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User's Guide

Efficiency Guide
User's Guide
Version 5.8.4

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3 Common Caveats

Here we list a few modules and BIFs to watch out for, and not only from a performance point of view.

3.1  The regexp module

The regular expression functions in the regexp module are written in Erlang, not in C, and were meant for occasional use on small amounts of data, for instance for validation of configuration files when starting an application.

Use the re module (introduced in R13A) instead, especially in time-critical code.

3.2  The timer module

Creating timers using erlang:send_after/3 and erlang:start_timer/3 is much more efficient than using the timers provided by the timer module. The timer module uses a separate process to manage the timers, and that process can easily become overloaded if many processes create and cancel timers frequently (especially when using the SMP emulator).

The functions in the timer module that do not manage timers (such as timer:tc/3 or timer:sleep/1), do not call the timer-server process and are therefore harmless.

3.3  list_to_atom/1

Atoms are not garbage-collected. Once an atom is created, it will never be removed. The emulator will terminate if the limit for the number of atoms (1048576 by default) is reached.

Therefore, converting arbitrary input strings to atoms could be dangerous in a system that will run continuously. If only certain well-defined atoms are allowed as input, you can use list_to_existing_atom/1 to guard against a denial-of-service attack. (All atoms that are allowed must have been created earlier, for instance by simply using all of them in a module and loading that module.)

Using list_to_atom/1 to construct an atom that is passed to apply/3 like this

apply(list_to_atom("some_prefix"++Var), foo, Args)

is quite expensive and is not recommended in time-critical code.

3.4  length/1

The time for calculating the length of a list is proportional to the length of the list, as opposed to tuple_size/1, byte_size/1, and bit_size/1, which all execute in constant time.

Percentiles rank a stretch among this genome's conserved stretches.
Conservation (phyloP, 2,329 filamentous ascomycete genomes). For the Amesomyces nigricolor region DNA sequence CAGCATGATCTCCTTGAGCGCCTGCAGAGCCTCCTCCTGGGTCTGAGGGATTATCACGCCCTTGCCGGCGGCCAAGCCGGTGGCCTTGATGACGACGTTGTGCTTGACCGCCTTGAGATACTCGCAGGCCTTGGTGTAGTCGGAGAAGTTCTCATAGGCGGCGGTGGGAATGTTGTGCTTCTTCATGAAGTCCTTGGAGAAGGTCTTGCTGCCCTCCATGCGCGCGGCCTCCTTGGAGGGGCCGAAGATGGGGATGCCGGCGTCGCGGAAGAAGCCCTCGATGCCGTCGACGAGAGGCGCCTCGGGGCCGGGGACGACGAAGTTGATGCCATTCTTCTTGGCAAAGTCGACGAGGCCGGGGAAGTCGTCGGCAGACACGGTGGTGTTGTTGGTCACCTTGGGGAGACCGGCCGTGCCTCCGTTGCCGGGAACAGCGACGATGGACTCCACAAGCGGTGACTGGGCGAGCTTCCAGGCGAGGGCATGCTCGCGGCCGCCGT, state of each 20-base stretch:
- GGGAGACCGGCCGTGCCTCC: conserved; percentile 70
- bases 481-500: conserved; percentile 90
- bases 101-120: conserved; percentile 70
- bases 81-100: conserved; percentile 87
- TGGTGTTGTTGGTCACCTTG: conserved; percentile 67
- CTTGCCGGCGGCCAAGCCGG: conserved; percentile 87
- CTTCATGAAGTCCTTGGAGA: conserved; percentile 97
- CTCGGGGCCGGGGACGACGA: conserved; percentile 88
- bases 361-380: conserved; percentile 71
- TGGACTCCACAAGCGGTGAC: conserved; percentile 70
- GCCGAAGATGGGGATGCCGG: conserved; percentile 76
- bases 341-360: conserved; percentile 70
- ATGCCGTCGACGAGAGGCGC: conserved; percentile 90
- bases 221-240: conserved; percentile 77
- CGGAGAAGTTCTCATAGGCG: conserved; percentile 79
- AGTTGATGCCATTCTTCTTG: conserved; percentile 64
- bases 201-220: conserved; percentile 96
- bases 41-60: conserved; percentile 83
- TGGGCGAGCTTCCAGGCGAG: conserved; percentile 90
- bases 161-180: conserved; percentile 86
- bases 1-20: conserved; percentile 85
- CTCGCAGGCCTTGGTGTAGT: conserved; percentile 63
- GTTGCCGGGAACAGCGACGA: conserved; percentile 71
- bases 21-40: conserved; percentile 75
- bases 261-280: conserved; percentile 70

Normally you don't have to worry about the speed of length/1, because it is efficiently implemented in C. In time critical-code, though, you might want to avoid it if the input list could potentially be very long.

Some uses of length/1 can be replaced by matching. For instance, this code

foo(L) when length(L) >= 3 ->

can be rewritten to

foo([_,_,_|_]=L) ->

(One slight difference is that length(L) will fail if the L is an improper list, while the pattern in the second code fragment will accept an improper list.)

3.5  setelement/3

setelement/3 copies the tuple it modifies. Therefore, updating a tuple in a loop using setelement/3 will create a new copy of the tuple every time.

There is one exception to the rule that the tuple is copied. If the compiler clearly can see that destructively updating the tuple would give exactly the same result as if the tuple was copied, the call to setelement/3 will be replaced with a special destructive setelement instruction. In the following code sequence

multiple_setelement(T0) ->
    T1 = setelement(9, T0, bar),
    T2 = setelement(7, T1, foobar),
    setelement(5, T2, new_value).

the first setelement/3 call will copy the tuple and modify the ninth element. The two following setelement/3 calls will modify the tuple in place.

For the optimization to be applied, all of the followings conditions must be true:

  • The indices must be integer literals, not variables or expressions.
  • The indices must be given in descending order.
  • There must be no calls to other function in between the calls to setelement/3.
  • The tuple returned from one setelement/3 call must only be used in the subsequent call to setelement/3.

If it is not possible to structure the code as in the multiple_setelement/1 example, the best way to modify multiple elements in a large tuple is to convert the tuple to a list, modify the list, and convert the list back to a tuple.

3.6  size/1

size/1 returns the size for both tuples and binary.

Using the new BIFs tuple_size/1 and byte_size/1 introduced in R12B gives the compiler and run-time system more opportunities for optimization. A further advantage is that the new BIFs could help Dialyzer find more bugs in your program.

3.7  split_binary/2

It is usually more efficient to split a binary using matching instead of calling the split_binary/2 function. Furthermore, mixing bit syntax matching and split_binary/2 may prevent some optimizations of bit syntax matching.


        <<Bin1:Num/binary,Bin2/binary>> = Bin,


        {Bin1,Bin2} = split_binary(Bin, Num)

3.8  The '--' operator

Note that the '--' operator has a complexity proportional to the product of the length of its operands, meaning that it will be very slow if both of its operands are long lists:


        HugeList1 -- HugeList2

Instead use the ordsets module:


        HugeSet1 = ordsets:from_list(HugeList1),
        HugeSet2 = ordsets:from_list(HugeList2),
        ordsets:subtract(HugeSet1, HugeSet2)

Obviously, that code will not work if the original order of the list is important. If the order of the list must be preserved, do like this:


        Set = gb_sets:from_list(HugeList2),
        [E || E <- HugeList1, not gb_sets:is_element(E, Set)]

Subtle note 1: This code behaves differently from '--' if the lists contain duplicate elements. (One occurrence of an element in HugeList2 will remove all occurrences in HugeList1.)

Subtle note 2: This code compares lists elements using the '==' operator, while '--' uses the '=:='. If that difference is important, sets can be used instead of gb_sets, but note that sets:from_list/1 is much slower than gb_sets:from_list/1 for long lists.

Using the '--' operator to delete an element from a list is not a performance problem:


        HugeList1 -- [Element]